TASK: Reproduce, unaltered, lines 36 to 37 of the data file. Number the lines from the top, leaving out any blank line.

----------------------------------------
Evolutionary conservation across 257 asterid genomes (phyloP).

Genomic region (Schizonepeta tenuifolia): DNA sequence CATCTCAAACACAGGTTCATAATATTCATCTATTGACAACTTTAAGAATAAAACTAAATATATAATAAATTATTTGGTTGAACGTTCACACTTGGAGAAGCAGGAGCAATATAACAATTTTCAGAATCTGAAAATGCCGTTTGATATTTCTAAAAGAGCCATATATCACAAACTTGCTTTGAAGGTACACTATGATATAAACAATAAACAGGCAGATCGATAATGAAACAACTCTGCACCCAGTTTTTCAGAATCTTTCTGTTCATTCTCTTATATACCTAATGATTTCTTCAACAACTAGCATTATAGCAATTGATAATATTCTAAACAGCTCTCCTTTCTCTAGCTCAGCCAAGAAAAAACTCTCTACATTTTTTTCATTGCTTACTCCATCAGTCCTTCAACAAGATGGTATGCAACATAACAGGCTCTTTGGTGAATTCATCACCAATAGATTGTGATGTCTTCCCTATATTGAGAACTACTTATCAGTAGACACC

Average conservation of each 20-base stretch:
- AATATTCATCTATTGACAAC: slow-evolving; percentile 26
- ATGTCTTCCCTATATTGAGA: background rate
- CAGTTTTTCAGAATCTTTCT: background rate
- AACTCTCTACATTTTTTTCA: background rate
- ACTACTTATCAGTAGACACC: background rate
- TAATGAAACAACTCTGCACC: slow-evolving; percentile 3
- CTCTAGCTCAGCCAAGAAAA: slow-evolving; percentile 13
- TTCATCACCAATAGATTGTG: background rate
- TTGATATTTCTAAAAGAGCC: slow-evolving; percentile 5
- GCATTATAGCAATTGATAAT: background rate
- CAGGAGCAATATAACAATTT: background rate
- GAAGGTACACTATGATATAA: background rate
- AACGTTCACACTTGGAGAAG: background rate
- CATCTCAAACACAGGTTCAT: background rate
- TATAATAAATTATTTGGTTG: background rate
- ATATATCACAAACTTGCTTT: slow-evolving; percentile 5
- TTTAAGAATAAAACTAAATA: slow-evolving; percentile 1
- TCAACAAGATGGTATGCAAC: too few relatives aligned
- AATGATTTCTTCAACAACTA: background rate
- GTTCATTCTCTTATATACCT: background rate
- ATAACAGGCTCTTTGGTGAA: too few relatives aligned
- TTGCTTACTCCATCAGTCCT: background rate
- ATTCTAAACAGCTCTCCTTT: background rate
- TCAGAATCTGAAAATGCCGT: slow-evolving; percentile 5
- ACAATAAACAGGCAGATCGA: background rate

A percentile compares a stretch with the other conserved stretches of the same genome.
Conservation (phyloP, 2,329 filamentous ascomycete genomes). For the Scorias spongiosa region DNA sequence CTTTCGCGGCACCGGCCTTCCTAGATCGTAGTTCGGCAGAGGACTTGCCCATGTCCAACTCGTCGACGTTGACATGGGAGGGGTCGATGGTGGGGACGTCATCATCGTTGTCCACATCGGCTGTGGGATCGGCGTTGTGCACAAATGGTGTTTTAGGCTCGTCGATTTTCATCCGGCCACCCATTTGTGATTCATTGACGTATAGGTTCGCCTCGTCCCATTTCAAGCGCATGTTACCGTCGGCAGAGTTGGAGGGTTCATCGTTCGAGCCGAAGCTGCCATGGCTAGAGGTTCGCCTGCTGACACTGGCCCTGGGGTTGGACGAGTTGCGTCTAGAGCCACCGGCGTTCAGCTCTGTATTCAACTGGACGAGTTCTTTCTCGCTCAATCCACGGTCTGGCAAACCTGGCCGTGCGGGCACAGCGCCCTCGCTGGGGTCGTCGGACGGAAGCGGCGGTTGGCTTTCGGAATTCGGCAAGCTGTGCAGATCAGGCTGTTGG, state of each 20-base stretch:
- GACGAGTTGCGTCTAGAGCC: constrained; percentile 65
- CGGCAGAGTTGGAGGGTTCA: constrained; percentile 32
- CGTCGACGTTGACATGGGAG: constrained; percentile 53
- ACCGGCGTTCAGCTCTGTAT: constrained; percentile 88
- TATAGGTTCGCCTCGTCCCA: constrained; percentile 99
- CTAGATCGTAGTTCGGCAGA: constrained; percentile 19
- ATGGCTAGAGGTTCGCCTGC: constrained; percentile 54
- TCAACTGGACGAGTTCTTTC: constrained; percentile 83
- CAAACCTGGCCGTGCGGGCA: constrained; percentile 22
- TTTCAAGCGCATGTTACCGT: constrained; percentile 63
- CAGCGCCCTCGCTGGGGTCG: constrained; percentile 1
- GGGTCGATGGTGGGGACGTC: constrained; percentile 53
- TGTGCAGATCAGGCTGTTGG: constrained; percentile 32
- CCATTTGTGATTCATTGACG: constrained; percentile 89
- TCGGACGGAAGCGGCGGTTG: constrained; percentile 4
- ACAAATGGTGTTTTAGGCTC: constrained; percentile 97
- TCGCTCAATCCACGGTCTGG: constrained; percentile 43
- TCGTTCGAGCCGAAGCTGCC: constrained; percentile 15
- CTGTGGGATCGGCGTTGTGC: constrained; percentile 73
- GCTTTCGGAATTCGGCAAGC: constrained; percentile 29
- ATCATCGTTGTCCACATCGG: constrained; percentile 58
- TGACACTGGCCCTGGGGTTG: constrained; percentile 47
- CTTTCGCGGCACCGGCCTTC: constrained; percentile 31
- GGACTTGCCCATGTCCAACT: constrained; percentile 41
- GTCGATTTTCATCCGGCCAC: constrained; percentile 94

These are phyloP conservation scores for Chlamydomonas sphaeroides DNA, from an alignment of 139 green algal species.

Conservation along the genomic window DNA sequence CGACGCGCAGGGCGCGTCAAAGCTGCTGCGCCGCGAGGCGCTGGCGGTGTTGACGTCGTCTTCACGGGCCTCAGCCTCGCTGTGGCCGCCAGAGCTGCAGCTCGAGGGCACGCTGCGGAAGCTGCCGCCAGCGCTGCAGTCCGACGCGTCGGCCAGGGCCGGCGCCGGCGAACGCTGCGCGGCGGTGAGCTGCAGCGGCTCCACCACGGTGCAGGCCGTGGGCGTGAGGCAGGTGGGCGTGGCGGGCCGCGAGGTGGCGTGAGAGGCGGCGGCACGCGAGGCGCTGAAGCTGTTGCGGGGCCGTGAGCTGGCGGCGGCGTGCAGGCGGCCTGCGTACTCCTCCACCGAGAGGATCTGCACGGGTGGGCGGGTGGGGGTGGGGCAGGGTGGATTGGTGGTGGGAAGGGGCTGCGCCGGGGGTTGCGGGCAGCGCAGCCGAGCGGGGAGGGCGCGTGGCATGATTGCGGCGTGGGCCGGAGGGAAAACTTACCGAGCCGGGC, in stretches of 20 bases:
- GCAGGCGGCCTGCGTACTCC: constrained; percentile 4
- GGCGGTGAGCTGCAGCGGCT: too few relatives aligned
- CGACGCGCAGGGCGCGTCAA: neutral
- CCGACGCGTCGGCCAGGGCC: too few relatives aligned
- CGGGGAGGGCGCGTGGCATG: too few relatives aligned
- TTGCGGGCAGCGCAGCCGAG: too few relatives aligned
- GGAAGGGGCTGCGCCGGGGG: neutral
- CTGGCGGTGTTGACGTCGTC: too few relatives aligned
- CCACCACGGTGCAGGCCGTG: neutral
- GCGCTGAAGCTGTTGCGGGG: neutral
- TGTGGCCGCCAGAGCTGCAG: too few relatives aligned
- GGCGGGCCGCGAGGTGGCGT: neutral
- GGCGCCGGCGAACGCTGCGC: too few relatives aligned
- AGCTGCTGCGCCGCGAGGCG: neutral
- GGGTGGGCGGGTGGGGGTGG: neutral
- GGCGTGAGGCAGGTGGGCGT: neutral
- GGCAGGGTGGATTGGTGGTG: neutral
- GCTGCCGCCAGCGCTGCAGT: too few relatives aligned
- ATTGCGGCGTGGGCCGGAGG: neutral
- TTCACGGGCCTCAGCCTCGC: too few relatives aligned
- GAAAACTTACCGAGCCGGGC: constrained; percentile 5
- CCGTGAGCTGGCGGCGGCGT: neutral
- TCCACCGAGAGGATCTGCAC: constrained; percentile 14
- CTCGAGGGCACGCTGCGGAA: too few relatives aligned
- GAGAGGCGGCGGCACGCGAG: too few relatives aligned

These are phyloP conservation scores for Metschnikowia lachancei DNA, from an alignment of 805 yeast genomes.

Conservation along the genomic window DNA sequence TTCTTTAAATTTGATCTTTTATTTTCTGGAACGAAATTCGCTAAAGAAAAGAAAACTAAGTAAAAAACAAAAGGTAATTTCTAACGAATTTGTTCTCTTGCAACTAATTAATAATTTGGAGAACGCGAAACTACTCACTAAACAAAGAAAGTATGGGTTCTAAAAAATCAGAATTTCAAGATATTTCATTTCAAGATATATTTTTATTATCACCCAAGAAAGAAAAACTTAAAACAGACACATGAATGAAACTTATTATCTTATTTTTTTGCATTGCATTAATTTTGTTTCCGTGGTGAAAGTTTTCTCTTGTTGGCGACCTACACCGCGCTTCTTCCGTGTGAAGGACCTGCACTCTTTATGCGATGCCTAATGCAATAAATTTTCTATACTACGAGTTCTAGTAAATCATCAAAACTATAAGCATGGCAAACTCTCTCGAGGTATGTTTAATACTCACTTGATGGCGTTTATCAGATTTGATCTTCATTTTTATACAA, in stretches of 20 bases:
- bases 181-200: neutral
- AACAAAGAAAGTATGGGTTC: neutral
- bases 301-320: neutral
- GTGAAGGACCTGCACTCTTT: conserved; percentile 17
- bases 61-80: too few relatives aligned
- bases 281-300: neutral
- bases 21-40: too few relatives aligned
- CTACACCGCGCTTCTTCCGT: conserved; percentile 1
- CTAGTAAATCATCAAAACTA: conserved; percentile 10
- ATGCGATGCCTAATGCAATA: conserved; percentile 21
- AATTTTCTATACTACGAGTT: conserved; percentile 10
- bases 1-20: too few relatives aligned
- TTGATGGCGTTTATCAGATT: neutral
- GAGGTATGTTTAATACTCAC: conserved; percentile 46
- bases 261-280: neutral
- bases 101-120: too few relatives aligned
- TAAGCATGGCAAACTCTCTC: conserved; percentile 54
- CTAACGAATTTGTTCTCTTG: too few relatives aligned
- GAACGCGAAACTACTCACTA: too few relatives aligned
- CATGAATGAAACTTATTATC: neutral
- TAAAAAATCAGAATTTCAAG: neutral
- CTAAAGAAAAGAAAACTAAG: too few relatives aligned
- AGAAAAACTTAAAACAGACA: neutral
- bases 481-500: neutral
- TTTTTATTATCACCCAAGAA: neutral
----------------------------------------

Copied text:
- CTAGATCGTAGTTCGGCAGA: constrained; percentile 19
- ATGGCTAGAGGTTCGCCTGC: constrained; percentile 54